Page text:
Citalopram in Child and Adolescent Depression With Anxiety

James L. Schaller, MD, David Behar, MD

In This Article


The paucity of selective serotonin reuptake inhibitor (SSRI) studies in child and adolescent psychiatry represents a serious frustration for clinicians treating youth with major depression (MD). We report 4 cases illustrating citalopram's low rate of anxiety symptoms or low "activation," an important consideration in medication choice. Youth may resist further medication treatment if they experience iatrogenic activation or increased anxiety.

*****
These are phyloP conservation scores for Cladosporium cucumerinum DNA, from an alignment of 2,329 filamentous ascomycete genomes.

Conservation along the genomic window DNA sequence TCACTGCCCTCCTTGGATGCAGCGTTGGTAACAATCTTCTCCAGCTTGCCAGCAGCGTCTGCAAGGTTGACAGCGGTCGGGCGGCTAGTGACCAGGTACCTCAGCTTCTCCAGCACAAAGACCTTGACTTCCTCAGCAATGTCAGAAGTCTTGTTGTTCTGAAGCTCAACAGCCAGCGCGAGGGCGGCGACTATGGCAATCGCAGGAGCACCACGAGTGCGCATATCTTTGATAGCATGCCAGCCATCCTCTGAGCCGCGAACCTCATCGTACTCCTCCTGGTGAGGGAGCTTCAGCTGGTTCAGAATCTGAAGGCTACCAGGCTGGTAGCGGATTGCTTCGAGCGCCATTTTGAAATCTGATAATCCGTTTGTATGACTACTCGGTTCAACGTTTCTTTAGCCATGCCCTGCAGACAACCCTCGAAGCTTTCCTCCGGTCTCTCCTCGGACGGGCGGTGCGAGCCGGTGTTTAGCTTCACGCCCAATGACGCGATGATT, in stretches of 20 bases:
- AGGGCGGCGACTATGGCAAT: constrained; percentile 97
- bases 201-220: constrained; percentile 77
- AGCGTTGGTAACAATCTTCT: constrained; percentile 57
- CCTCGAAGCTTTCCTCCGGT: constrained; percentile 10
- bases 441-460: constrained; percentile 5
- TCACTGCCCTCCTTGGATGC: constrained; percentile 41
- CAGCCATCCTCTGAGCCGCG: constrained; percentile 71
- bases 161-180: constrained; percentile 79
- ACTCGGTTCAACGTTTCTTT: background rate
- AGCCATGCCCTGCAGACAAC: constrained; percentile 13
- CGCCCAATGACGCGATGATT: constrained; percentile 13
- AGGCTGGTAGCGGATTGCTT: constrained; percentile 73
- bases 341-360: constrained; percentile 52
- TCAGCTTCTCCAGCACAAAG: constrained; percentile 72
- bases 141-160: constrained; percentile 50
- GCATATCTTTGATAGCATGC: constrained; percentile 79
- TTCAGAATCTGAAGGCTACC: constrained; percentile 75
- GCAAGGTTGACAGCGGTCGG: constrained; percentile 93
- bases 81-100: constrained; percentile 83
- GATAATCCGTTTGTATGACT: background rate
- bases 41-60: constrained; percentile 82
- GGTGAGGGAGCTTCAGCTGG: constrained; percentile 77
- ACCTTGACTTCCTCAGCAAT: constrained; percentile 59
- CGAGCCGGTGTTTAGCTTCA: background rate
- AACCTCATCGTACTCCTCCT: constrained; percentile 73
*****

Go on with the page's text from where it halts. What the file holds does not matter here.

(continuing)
Citalopram has been in use outside the United States since 1989, is approved for use in 69 countries, and is the most selective SSRI.[1,2] In terms of anxiety side effects, citalopram demonstrated less need for concomitant anxiolytics/hypnotics vs fluoxetine in average doses.[3] Citalopram had a low rate of activation (only a 0.4% to 1.4% increase above placebo on 4 separate anxiety measures[4]), along with strong anxiolytic effects in adults.[5,6] In contrast to less selective SSRIs, it has not been reported to produce the dysphoria of akathisia.[7,8,9,10,11,12,13,14,15] Further, citalopram resulted in better patient compliance during initiation of treatment compared with sertraline, with superior anxiolytic benefit.[16] Citalopram treatment of youth anxiety demonstrates an antianxiety benefit with minimal activation/anxiety on initiation.[17,18,19,20] Yet, currently, there are no child or adolescent head-to-head SSRI anxiety studies in children. This case series is meant to raise the question: do all SSRIs share the same rates of initial anxiety and activation side effects?


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